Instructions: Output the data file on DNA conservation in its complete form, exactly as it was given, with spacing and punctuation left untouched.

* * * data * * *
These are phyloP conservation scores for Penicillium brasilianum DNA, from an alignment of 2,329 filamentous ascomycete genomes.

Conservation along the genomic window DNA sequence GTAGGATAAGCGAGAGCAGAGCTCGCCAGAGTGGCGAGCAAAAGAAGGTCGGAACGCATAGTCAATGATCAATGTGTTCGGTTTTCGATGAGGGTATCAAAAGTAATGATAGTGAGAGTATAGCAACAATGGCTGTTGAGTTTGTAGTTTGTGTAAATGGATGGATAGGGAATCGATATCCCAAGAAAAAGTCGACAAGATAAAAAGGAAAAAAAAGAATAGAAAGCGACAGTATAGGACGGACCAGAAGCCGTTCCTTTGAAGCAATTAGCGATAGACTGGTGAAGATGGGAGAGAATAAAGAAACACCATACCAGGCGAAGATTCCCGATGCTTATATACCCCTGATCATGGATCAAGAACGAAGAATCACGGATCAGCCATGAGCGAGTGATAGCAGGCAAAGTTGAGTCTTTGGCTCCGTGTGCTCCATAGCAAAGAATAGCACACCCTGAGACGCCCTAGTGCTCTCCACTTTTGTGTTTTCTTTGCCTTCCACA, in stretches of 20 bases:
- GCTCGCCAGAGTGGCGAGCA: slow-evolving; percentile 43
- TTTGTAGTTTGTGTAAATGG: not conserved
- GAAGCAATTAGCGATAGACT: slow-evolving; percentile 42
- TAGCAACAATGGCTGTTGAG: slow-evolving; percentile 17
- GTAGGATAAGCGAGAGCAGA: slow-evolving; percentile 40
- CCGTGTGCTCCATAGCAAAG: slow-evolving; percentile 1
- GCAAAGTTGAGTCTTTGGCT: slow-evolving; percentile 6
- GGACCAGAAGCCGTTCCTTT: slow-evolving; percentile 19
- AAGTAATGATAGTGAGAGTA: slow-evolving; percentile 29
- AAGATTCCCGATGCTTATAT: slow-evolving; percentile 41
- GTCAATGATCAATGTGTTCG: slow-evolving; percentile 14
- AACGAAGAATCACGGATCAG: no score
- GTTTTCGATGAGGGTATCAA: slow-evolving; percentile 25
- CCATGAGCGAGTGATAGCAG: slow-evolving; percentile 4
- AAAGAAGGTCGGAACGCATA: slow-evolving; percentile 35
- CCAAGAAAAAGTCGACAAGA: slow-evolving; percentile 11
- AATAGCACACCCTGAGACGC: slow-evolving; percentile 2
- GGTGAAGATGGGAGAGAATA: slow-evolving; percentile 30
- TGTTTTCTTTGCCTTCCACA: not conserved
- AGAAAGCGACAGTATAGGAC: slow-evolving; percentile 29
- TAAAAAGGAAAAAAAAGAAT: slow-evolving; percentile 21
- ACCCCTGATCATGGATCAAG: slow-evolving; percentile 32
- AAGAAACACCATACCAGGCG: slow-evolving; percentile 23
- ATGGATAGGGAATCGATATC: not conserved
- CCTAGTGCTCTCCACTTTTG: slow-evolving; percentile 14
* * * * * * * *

These are phyloP conservation scores for Penicillium brasilianum DNA, from an alignment of 2,329 filamentous ascomycete genomes.

Conservation along the genomic window DNA sequence GTAGGATAAGCGAGAGCAGAGCTCGCCAGAGTGGCGAGCAAAAGAAGGTCGGAACGCATAGTCAATGATCAATGTGTTCGGTTTTCGATGAGGGTATCAAAAGTAATGATAGTGAGAGTATAGCAACAATGGCTGTTGAGTTTGTAGTTTGTGTAAATGGATGGATAGGGAATCGATATCCCAAGAAAAAGTCGACAAGATAAAAAGGAAAAAAAAGAATAGAAAGCGACAGTATAGGACGGACCAGAAGCCGTTCCTTTGAAGCAATTAGCGATAGACTGGTGAAGATGGGAGAGAATAAAGAAACACCATACCAGGCGAAGATTCCCGATGCTTATATACCCCTGATCATGGATCAAGAACGAAGAATCACGGATCAGCCATGAGCGAGTGATAGCAGGCAAAGTTGAGTCTTTGGCTCCGTGTGCTCCATAGCAAAGAATAGCACACCCTGAGACGCCCTAGTGCTCTCCACTTTTGTGTTTTCTTTGCCTTCCACA, in stretches of 20 bases:
- GCTCGCCAGAGTGGCGAGCA: slow-evolving; percentile 43
- TTTGTAGTTTGTGTAAATGG: not conserved
- GAAGCAATTAGCGATAGACT: slow-evolving; percentile 42
- TAGCAACAATGGCTGTTGAG: slow-evolving; percentile 17
- GTAGGATAAGCGAGAGCAGA: slow-evolving; percentile 40
- CCGTGTGCTCCATAGCAAAG: slow-evolving; percentile 1
- GCAAAGTTGAGTCTTTGGCT: slow-evolving; percentile 6
- GGACCAGAAGCCGTTCCTTT: slow-evolving; percentile 19
- AAGTAATGATAGTGAGAGTA: slow-evolving; percentile 29
- AAGATTCCCGATGCTTATAT: slow-evolving; percentile 41
- GTCAATGATCAATGTGTTCG: slow-evolving; percentile 14
- AACGAAGAATCACGGATCAG: no score
- GTTTTCGATGAGGGTATCAA: slow-evolving; percentile 25
- CCATGAGCGAGTGATAGCAG: slow-evolving; percentile 4
- AAAGAAGGTCGGAACGCATA: slow-evolving; percentile 35
- CCAAGAAAAAGTCGACAAGA: slow-evolving; percentile 11
- AATAGCACACCCTGAGACGC: slow-evolving; percentile 2
- GGTGAAGATGGGAGAGAATA: slow-evolving; percentile 30
- TGTTTTCTTTGCCTTCCACA: not conserved
- AGAAAGCGACAGTATAGGAC: slow-evolving; percentile 29
- TAAAAAGGAAAAAAAAGAAT: slow-evolving; percentile 21
- ACCCCTGATCATGGATCAAG: slow-evolving; percentile 32
- AAGAAACACCATACCAGGCG: slow-evolving; percentile 23
- ATGGATAGGGAATCGATATC: not conserved
- CCTAGTGCTCTCCACTTTTG: slow-evolving; percentile 14